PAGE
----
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Gamification: Marketing Miracle or Harmful Exploitation?

Owen Bell, Games and Tech Reporter

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Gamification is a word that has been getting a lot of media coverage lately. As companies look for new ways to draw customers and keep them, the idea of keeping their loyalty with a game is very appealing. The basic idea of gamification is to take something otherwise not associated with games and give it game-like elements. This usually ends up being a way for people to collect points and compete.

You see it being used all over. Reddit’s famous karma system is really just points that the users can collect and use to rank themselves. Fitocracy lets users set exercise goals and earn points. Companies even use it to try and improve employee performance by offering points based on how well people do their jobs.

Due to its success in the business world, gamification has started to be applied to issues of social good as well.

Stockholm, Sweden has one of the highest rates of unprotected sex between young adults in the world. In an attempt to curb the problem and prevent the spread of disease, the Stockholm County AIDS Prevention gamified the problem. They created an app called Condom08 distributed by a QR code on packets of condoms. Users could track various bits of data about their sex lives such as their frequency, intensity, loudness and duration. They could then post this data and compare it on the internet against their friends or that of similar strangers. The experiment was a huge success. By the end of the summer, 39% of young people in Stockholm said that they felt more positive about using a condom than before. This exceeded the project’s goals by 98%.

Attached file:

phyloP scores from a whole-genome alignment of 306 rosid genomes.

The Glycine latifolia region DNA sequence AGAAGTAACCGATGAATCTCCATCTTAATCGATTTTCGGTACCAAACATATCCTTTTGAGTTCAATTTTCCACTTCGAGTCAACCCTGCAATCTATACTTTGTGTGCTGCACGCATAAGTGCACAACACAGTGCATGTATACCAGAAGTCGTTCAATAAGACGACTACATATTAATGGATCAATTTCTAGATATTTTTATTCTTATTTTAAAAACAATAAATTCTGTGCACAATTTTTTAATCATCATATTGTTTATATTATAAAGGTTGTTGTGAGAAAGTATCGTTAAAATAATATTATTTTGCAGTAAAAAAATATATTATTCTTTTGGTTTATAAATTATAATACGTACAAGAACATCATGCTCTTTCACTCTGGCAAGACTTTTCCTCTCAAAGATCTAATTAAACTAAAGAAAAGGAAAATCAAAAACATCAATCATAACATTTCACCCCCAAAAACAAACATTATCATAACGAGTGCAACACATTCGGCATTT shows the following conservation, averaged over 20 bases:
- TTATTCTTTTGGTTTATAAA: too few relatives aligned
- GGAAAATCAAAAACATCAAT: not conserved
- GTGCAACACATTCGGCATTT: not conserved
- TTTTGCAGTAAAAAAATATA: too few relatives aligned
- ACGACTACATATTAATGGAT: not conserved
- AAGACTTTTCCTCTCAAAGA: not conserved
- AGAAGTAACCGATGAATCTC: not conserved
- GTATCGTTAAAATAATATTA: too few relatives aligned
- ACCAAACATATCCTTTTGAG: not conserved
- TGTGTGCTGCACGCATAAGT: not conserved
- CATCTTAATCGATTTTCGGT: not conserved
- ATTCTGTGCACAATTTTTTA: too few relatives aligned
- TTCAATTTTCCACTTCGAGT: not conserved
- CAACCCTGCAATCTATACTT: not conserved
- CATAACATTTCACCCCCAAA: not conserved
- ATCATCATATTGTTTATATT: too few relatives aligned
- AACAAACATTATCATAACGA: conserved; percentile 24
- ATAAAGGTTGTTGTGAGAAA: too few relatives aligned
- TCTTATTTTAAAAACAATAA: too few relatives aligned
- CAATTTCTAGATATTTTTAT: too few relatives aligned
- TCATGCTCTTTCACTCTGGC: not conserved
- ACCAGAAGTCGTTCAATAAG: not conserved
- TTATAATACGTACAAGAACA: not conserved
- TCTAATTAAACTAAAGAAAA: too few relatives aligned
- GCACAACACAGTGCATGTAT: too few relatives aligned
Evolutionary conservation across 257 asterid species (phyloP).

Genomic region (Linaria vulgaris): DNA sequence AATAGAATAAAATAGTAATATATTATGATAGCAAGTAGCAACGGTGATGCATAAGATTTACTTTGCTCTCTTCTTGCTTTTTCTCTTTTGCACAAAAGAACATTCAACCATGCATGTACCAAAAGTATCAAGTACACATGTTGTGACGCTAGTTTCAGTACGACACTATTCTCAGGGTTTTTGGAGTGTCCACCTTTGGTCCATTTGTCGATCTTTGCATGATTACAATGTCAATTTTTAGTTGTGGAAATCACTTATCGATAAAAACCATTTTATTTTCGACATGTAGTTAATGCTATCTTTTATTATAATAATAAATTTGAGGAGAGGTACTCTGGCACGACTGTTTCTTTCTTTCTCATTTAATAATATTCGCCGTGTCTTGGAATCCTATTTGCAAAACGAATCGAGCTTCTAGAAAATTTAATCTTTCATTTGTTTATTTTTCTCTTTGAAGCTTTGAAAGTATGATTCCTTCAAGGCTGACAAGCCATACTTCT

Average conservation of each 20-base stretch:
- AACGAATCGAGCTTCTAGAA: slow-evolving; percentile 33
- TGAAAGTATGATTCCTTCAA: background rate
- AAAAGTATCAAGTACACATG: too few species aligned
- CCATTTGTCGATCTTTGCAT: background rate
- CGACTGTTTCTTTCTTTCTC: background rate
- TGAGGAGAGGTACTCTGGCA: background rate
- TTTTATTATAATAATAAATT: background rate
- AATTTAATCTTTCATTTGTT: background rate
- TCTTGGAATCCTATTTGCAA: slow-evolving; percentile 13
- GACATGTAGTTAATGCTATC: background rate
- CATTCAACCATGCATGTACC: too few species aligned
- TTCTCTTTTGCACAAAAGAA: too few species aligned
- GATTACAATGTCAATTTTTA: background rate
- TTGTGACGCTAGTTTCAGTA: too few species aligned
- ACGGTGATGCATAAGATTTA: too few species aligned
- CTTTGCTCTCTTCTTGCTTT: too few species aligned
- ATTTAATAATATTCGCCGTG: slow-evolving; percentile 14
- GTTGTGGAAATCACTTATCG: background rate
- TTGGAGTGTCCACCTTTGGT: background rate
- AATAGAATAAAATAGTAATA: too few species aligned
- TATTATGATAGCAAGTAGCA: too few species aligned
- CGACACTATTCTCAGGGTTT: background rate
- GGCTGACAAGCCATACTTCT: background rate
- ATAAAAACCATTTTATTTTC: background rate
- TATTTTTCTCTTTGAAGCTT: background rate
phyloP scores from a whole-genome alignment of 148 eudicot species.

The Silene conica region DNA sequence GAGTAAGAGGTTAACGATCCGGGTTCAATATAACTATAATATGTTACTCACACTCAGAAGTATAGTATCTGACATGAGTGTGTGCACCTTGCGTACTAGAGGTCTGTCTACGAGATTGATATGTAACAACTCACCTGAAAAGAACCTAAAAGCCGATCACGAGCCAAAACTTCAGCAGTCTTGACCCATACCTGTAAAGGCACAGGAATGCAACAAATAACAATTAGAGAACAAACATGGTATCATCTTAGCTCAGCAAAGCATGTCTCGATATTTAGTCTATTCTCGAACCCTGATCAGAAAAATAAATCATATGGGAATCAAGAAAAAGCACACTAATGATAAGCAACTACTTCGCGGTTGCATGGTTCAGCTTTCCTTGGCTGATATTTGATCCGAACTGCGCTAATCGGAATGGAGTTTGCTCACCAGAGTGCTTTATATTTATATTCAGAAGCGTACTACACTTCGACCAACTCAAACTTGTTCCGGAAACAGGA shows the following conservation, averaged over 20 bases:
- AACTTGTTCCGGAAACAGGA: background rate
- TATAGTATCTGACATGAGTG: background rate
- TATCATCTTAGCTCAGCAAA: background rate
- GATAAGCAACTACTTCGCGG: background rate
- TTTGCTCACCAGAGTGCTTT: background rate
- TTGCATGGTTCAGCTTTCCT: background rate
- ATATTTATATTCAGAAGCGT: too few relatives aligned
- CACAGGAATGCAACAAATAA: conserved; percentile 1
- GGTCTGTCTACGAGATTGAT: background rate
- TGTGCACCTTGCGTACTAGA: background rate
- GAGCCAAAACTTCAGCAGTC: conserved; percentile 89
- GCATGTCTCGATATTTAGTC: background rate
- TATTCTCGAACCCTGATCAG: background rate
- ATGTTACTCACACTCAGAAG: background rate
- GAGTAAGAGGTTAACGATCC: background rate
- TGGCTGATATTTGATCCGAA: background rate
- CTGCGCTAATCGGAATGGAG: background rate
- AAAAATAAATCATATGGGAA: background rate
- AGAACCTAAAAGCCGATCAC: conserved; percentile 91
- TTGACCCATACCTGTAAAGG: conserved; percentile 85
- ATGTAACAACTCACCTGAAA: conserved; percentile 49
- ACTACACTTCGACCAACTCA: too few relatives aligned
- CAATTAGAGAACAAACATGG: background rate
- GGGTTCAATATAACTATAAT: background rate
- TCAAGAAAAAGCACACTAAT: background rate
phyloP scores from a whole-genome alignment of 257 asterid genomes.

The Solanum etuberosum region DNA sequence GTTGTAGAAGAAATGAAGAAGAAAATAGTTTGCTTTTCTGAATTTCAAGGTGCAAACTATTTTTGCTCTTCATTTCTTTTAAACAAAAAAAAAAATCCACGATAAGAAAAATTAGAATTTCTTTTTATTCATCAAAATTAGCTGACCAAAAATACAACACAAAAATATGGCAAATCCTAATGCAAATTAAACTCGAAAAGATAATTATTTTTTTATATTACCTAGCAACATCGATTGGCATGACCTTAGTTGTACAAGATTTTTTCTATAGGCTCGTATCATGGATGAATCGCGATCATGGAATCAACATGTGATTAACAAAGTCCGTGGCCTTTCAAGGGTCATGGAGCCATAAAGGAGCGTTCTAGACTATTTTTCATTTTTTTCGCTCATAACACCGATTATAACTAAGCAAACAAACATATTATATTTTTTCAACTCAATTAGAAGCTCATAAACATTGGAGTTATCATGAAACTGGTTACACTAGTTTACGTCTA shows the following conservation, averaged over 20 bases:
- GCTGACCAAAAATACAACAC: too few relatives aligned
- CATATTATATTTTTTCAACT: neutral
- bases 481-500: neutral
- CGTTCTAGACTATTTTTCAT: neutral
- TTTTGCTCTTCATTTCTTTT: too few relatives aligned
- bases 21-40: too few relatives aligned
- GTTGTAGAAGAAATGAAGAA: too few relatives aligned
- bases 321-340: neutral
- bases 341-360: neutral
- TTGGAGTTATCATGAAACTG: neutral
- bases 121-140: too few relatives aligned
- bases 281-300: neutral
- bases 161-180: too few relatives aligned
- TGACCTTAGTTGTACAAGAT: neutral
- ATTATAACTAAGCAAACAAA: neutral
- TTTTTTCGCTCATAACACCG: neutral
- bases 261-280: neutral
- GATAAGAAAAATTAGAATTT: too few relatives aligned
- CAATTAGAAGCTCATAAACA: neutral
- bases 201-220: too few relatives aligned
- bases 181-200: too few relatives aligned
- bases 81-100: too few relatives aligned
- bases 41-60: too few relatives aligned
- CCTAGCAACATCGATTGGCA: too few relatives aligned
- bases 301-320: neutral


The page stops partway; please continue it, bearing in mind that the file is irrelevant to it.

While it is great that Stockholm saw a massively greater change than they had hoped for, when gamification starts to be applied to social issues, I start to get a bit worried. When we need to do things that help society as a whole, we should do them because of we have a charitable spirit. We help the community prosper because the community helped us. What does it say when we require gamification to encourage us to help other people?

Giving blood is something that a lot of people have done. Donated blood has saved countless lives, and hospitals are always in need of more. To help encourage donors, blood banks and donation centers allow donors to collect points, which can be redeemed for rewards. Currently, many of these programs are so low profile that the majority of people do not know that they even exist and have never collected the prizes they are eligible for.

With the success of gamification, people have argued that organizations like the American Red Cross should advertise these systems front and center. Not only that, but they should also add some competition elements too, so you can see which of your friends are donating the most often.

Based on the previous success of programs like this, it is almost unquestionable that this could boost donations… But should it actually be done? Giving blood is something that we should want to do. We should want to help those less fortunate than ourselves. What does it say about us if we need games to make us do charity?

Unlike businesses, which try to use gamification to get more commitment out of customers that would not do so otherwise, charity is something that we, as members of our community, are expected to perform freely. Gamifying charitable work is an admission that people don’t want to give their money and time to those more in need. Rather, gamification seems to be there almost to trick people into doing what they already should be.

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Gamification: Marketing Miracle or Harmful Exploitation?